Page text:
Deep in the woods on either side of the border between Virginia and West Virginia, a battle is raging that pits ordinary people against the full might of the fossil fuel industry and the government agencies they control. The issue, at least on the surface, is the construction of a natural gas transmission line being built through the forest by Mountain Valley Pipeline, LLC, which in turn is owned by EQT Corporation.
The pathway for the pipeline was secured by a process known as eminent domain — a legal process enshrined in the Constitution that permits governments to expropriate private property for public purposes, provided the property owner is compensated. Eminent domain was never intended to allow government to take private property and give it to another private person or corporation, but over the years and decades, as corporations have come to exert more direct control over government, that is what has happened.
People opposed to the pipeline have exhausted all the normal channels available to voice their objections. They have sat through an endless number of interminable meetings, navigated the public comment process, and seen the courts rule in favor of pipelines again and again. Finally, with no other path left open to them to prevent the desecration of the land, they have resorted to civil disobedience. They have become tree sitters — protesters who sequester themselves high above the forest floor in makeshift shelters where they stay for weeks or even months, defying the efforts of authorities to remove them.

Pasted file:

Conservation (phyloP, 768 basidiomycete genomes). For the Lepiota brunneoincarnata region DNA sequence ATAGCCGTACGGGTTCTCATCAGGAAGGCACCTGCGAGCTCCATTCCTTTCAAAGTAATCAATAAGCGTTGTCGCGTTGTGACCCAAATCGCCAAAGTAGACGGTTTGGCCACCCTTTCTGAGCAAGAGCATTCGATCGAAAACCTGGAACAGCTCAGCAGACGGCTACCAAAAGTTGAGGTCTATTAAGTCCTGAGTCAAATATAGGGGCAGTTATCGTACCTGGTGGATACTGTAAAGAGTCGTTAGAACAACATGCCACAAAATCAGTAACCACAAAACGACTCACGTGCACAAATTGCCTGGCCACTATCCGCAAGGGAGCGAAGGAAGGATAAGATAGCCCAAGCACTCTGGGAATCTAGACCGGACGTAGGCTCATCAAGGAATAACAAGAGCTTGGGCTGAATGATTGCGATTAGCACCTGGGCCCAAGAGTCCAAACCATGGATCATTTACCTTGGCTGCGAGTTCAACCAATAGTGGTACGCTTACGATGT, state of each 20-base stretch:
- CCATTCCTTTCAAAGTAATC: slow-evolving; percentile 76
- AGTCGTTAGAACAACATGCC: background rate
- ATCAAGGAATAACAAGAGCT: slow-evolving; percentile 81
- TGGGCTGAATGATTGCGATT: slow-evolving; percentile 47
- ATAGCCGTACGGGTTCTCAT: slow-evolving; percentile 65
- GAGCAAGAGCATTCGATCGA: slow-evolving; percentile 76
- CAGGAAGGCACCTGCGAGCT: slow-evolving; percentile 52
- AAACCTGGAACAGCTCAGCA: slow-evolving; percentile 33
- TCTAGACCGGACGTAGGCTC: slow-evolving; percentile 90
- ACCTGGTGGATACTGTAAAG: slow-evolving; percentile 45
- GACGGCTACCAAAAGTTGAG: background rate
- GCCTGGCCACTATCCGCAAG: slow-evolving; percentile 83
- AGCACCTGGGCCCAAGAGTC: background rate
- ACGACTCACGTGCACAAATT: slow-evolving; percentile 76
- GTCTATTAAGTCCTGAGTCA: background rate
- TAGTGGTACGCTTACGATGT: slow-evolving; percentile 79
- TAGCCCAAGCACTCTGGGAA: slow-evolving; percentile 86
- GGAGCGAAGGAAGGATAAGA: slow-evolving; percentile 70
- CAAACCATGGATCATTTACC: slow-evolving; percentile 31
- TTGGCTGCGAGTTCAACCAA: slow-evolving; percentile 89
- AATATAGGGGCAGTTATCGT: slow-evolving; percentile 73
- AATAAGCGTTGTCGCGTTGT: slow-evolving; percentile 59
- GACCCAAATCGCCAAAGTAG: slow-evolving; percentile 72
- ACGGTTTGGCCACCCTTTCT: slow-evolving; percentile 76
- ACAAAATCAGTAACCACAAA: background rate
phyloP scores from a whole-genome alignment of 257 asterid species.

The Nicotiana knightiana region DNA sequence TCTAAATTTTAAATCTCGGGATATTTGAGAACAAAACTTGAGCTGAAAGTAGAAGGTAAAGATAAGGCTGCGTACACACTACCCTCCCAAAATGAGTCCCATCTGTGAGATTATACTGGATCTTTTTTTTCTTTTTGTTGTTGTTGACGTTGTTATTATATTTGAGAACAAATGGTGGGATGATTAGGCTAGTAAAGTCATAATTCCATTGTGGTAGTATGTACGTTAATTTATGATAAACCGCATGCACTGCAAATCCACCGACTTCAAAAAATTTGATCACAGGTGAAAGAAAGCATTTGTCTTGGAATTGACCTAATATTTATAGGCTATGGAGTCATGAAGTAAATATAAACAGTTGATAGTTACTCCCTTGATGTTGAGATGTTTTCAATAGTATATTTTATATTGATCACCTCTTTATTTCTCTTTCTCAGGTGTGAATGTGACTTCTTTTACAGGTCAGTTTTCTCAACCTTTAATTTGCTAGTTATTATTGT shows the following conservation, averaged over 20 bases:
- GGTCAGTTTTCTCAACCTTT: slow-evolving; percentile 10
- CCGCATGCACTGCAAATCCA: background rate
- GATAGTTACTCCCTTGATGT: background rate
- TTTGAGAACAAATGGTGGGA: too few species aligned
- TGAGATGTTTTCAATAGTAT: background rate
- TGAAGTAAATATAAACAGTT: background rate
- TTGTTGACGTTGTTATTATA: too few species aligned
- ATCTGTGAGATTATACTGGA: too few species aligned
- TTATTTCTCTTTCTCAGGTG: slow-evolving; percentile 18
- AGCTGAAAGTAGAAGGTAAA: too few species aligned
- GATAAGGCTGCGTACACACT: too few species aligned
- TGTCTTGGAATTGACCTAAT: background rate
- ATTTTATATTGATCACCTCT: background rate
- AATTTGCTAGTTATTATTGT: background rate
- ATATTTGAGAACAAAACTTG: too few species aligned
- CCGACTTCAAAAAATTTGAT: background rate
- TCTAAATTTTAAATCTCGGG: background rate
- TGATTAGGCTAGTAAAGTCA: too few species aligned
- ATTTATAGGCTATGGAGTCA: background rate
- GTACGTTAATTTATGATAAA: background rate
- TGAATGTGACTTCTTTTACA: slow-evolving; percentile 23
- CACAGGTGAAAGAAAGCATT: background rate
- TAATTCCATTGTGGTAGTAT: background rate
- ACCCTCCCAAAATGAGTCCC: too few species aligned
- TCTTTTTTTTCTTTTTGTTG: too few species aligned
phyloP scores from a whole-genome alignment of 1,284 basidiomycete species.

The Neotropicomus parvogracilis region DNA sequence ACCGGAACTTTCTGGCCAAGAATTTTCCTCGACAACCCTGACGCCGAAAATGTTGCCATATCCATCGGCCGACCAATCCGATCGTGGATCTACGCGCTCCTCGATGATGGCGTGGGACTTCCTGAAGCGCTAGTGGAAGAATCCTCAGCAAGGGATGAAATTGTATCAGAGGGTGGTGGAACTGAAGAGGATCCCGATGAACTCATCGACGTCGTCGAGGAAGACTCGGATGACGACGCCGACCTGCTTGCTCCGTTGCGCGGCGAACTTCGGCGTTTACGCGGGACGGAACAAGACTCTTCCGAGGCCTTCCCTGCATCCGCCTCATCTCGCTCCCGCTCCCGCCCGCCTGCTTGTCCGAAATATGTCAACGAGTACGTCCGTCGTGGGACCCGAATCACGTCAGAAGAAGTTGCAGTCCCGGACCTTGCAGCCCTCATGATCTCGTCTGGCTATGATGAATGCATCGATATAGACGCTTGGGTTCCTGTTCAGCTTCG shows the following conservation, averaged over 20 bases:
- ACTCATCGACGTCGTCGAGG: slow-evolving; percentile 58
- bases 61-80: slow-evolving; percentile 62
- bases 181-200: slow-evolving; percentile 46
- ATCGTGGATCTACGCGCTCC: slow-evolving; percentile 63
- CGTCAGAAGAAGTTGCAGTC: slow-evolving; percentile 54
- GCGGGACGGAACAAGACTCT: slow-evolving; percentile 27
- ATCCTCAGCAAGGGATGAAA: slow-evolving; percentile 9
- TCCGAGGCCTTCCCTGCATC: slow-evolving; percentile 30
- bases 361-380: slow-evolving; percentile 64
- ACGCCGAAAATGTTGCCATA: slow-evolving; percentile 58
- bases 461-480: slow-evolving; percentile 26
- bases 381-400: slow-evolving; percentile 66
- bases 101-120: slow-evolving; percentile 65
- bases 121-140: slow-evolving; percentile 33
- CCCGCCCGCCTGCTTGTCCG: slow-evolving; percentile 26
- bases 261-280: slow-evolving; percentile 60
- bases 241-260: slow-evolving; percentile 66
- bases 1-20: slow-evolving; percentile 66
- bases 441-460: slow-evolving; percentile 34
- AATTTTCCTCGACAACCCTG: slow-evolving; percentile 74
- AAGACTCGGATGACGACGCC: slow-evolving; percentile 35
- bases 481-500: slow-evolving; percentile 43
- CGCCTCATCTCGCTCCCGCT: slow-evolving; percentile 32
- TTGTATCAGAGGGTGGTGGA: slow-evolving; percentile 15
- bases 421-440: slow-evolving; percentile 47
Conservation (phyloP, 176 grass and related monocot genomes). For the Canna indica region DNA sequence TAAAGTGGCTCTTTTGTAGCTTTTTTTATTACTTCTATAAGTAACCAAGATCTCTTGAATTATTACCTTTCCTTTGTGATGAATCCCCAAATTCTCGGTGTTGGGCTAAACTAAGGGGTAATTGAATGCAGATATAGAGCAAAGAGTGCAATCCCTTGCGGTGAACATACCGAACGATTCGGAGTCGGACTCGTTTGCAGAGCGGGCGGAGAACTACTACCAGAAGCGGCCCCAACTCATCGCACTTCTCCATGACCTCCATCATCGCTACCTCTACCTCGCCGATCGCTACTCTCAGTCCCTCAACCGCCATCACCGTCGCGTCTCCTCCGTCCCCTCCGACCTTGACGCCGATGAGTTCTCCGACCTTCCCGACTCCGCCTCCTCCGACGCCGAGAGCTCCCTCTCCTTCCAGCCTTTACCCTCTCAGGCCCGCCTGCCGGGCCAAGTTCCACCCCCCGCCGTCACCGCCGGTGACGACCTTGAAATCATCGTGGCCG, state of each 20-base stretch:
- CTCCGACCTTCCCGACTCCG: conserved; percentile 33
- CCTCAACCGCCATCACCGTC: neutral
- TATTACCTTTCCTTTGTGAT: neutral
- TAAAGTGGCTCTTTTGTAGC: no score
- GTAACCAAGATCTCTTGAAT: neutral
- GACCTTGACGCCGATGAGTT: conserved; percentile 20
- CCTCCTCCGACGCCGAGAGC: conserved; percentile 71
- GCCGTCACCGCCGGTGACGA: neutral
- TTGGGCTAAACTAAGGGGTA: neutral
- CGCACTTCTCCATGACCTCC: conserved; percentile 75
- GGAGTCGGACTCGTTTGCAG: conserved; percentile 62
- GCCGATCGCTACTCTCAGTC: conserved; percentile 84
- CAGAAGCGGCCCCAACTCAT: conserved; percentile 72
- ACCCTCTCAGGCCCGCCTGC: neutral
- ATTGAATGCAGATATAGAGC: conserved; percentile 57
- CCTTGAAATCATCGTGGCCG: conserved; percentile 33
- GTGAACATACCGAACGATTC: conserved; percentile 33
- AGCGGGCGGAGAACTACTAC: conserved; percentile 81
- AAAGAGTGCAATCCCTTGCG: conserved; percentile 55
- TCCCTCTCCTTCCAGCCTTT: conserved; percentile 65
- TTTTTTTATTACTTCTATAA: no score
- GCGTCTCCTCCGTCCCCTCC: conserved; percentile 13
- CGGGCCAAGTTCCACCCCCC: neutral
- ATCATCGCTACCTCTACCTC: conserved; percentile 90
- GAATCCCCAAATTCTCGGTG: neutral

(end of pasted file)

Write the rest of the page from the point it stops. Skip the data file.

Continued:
The protesters are almost all women. On May 23, one woman known only as Nutty ended her tree top vigil. She was in her aerie for 57 days, during which she ate and drank little. The last three days, she ate no food at all. Supporters who sought to bring her life-sustaining supplies were turned away by police. Some were arrested for the crime of trying to help a fellow human being survive.
There is a fire access road through the forest that supporters of the tree sitters once used to bring supplies to the protesters, but the US Forest Service closed it, citing “safety” as the reason. That forced the supporters to clear their own trail through the woods. The alternate route to the protesters was arduous and often took an hour or more each way. They were constantly under surveillance by police and ultimately blocked from delivering their life-giving supplies.
The struggle against Mountain Valley goes much deeper than just opposition to a pipeline. “We’re dealing with an ecology of oppression and violent structures that are tied together and interwoven, structures that are opposed to human survival, freedom, autonomy and the land,” Nutty shouted down to supporters from her perch. After abandoning her temporary home in the trees, she gave a written statement to The Guardian.